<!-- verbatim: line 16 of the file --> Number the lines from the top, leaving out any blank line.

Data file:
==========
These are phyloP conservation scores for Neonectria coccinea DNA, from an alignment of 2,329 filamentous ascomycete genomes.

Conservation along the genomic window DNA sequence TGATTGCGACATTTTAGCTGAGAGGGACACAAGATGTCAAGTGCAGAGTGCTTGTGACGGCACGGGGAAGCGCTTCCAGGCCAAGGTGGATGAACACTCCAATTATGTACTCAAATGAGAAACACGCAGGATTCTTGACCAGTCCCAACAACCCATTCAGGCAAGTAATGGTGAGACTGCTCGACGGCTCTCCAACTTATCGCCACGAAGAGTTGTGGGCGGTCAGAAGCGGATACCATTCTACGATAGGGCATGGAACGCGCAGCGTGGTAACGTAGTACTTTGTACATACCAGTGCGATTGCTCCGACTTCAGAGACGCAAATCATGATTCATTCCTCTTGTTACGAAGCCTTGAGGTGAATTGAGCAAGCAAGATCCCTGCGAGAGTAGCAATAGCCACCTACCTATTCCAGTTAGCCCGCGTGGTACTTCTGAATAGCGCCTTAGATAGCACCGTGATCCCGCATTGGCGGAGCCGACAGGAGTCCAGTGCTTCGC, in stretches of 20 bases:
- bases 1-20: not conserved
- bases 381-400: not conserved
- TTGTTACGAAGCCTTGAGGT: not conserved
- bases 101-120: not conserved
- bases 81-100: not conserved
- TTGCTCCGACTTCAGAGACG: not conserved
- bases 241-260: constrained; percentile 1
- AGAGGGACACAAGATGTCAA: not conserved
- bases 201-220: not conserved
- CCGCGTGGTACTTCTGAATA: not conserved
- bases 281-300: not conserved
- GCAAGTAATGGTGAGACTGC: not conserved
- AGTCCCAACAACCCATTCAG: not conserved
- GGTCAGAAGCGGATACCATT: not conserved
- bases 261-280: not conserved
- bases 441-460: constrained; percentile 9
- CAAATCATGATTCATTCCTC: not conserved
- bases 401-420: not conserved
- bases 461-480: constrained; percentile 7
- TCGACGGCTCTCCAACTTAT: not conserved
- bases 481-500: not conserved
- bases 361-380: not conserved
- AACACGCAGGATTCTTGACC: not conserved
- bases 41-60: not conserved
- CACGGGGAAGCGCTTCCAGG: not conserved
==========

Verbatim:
- GGTCAGAAGCGGATACCATT: not conserved